A Latino man in his mid-20s was shot in his left buttock after a fight at the Calle Ocho Festival Sunday, Miami Police said.
The victim, later identified as 27-year-old Victor Cruz, was taken to Jackson Memorial Hospital and will recover, police spokeswoman Kenia Reyes said.
She said the shooting was the result of a fight at Southwest 8th Street and 11th Avenue between several males, one of whom produced a gun and shot the victim. No one is in custody.
Police spokesman Sgt. Freddie Cruz said the victim “discovered that he was shot after he collapsed and he noticed that he was full of blood.”
"We’re asking any and all persons here out of the thousands of people that are here on 8th Street, if someone saw something, please come forward and help our investigators with this puzzle of an investigation so we can capture the person or persons responsible for this crime," Cruz said.
The incident occurred as hundreds of thousands of people attended festivities at Calle Ocho.
8th Street moved to a booming beat as the festival, considered the biggest block party in America, took over Little Havana.
"We're having the best time of our lives," said Jaqueline Tejera, who was among hundreds of thousands that attended the festivities.
Vendors lined both sides of Southwest 8th Street, selling sizzling Latin food, jewelry, toys and flags in every form. Partiers wore their pride on their backs and on their sleeves as they inched through the massive crowd to dance, eat, drink and repeat.
The 2013 festival included an attempt to break the world record for the largest sangria served. A total of 500 liters of sangria was to be served in honor of the 500th anniversary of the discovery of Florida, organizers said.
“So in honor of Florida and Spain, which were the Spanish who discovered us, we are doing a 500-gallon pitcher of sangria, which we will be giving out at 3 p.m. on 16th Avenue and 8th Street,” said Henry Jimenez, president of the Kiwanis Club of Little Havana.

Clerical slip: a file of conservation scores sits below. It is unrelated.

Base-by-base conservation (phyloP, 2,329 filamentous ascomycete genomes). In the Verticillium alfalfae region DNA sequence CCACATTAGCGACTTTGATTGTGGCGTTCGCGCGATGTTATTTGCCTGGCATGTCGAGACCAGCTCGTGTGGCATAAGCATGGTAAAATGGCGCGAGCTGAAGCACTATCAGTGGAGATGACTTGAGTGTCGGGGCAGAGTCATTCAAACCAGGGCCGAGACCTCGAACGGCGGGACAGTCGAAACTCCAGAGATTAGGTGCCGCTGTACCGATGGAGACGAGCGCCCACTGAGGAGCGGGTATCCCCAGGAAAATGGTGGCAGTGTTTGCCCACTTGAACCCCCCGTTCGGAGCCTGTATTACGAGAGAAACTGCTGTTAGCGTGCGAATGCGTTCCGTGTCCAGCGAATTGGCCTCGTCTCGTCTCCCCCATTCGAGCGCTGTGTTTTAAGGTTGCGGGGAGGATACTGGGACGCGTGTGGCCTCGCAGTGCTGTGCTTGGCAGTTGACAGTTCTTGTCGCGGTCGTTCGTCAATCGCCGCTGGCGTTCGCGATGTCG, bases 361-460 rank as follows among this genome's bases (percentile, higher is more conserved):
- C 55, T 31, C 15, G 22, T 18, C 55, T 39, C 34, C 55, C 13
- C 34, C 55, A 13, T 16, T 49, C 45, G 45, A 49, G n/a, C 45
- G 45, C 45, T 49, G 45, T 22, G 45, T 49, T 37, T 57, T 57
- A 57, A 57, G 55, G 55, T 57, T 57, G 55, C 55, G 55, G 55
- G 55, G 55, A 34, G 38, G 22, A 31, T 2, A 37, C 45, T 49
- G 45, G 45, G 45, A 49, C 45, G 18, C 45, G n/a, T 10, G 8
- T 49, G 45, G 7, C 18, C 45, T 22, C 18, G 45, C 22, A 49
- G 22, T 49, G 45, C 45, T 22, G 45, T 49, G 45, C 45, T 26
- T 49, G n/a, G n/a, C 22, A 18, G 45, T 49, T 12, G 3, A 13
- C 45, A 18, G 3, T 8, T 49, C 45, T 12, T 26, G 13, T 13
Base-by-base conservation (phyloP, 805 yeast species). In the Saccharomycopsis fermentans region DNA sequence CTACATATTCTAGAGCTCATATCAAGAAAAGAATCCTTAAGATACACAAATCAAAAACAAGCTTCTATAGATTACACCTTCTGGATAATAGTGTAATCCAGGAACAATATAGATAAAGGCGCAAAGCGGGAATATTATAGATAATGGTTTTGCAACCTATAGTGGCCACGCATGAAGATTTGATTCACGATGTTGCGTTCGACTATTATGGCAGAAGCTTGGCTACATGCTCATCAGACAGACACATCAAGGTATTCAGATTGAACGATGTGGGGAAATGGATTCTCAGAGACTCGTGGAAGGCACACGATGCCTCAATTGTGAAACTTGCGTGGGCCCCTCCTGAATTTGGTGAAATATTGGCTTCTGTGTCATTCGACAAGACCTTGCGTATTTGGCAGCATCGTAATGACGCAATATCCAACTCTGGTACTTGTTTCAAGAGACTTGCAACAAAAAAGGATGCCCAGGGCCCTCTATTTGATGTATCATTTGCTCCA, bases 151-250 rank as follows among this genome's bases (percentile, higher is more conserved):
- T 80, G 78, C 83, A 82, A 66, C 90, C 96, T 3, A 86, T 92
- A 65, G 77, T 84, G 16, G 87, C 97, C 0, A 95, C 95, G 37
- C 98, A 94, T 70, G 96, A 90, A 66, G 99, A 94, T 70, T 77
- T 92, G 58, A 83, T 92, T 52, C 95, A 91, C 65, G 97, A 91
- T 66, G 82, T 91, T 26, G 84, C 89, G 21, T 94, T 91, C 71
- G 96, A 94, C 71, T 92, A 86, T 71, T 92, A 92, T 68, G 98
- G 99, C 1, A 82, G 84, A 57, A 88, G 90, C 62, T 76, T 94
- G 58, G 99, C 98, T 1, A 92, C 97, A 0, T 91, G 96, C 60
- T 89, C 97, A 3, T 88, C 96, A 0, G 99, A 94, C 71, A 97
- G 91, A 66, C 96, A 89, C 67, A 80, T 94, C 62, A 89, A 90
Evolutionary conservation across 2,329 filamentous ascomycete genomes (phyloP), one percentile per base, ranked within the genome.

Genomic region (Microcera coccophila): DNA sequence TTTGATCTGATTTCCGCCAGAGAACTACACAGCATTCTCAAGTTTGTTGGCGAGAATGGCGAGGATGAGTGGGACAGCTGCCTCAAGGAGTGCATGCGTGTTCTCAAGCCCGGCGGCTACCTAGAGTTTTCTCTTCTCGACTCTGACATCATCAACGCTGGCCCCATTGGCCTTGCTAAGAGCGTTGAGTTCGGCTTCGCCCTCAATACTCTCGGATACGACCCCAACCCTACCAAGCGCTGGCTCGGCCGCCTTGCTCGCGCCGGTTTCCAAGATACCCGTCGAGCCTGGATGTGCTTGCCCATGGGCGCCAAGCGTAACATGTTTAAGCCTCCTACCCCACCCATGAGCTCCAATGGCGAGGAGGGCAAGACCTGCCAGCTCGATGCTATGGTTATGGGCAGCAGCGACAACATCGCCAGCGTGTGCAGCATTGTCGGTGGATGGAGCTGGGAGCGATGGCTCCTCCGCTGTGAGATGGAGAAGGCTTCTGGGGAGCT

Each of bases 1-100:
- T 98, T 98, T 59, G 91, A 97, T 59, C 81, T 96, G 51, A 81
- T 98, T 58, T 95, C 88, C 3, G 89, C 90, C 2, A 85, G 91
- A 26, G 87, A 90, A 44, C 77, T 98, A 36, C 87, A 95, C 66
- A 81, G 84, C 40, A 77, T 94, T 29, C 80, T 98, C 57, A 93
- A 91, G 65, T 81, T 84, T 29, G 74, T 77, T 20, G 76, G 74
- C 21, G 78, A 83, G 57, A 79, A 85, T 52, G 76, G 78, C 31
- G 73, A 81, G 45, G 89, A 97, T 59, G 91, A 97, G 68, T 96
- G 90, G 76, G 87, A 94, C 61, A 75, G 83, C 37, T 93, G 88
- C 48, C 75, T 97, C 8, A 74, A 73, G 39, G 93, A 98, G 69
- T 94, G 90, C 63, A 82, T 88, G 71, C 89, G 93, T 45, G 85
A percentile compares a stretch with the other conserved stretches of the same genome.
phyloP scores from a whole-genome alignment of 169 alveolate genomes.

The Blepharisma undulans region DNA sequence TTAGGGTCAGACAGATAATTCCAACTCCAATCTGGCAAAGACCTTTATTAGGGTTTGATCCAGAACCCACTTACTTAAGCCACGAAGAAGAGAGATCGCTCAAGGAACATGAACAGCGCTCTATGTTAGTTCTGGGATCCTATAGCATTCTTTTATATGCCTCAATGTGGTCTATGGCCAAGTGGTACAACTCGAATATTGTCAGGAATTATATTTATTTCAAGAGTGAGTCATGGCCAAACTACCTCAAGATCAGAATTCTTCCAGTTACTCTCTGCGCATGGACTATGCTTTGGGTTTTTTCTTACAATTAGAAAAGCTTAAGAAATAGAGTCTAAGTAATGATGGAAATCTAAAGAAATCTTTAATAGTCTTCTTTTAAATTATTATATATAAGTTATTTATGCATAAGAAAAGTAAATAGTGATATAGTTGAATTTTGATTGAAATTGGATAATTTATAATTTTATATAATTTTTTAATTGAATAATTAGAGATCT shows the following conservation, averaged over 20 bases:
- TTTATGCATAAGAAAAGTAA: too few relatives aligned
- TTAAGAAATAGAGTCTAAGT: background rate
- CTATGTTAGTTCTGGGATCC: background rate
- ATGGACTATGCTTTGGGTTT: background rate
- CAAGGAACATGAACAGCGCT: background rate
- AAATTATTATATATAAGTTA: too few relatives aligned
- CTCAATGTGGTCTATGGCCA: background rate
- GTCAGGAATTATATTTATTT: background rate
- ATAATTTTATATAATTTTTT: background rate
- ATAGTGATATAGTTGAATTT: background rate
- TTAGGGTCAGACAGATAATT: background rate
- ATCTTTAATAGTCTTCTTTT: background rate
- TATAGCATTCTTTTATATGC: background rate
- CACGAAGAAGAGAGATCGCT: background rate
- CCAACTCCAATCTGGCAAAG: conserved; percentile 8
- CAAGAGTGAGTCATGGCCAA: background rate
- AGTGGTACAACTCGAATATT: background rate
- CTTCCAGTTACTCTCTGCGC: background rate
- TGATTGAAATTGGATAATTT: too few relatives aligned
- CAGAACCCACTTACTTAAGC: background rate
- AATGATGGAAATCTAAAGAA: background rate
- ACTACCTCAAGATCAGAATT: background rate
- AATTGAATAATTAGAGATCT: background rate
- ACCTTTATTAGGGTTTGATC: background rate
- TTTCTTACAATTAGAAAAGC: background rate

It was Alvin Landin's second time going to the the festival, which is a celebration of Latin culture, cuisine and music. He showed his Puerto Rican pride with the jersey he wore.
“I love the music, the culture, the food, the people. It’s just a great thing. It’s good for the community," he said.
Calle Ocho was originally created in 1978 to teach the community about Cuban culture.
"If it wasn't for the Cubans, this 8th Street would not be here, it would be dead," said Little Havana resident Elizabeth Nassi. "When Cubans came in 1959, they made Calle Ocho."
Over the years, the festival, named after its location, evolved and expanded to unite all Latin American cultures and countries.
"When everybody can get together and show their colors and everybody be united, be happy, drink and eat food, that's what it's all about," added Homer Yzaguirre, who is of Mexican descent.
This year, Calle Ocho added more real estate, stretching from 8th to 27th Avenues along Southwest 8th Street, making room for 16 stages showcasing 50 performances. The Pitbull stage returned, and Miami’s Willie Chirino brought his salsa to the carnival.
It's a party for a good cause, as money made at Calle Ocho benefits the Kiwanis Club of Little Havana, which helps underprivileged children in the area.
Eastbound traffic was closed on Southwest 8th Street from Southwest 27th Avenue to Southwest 7th Avenue. For more information on street closures and detours, click here.
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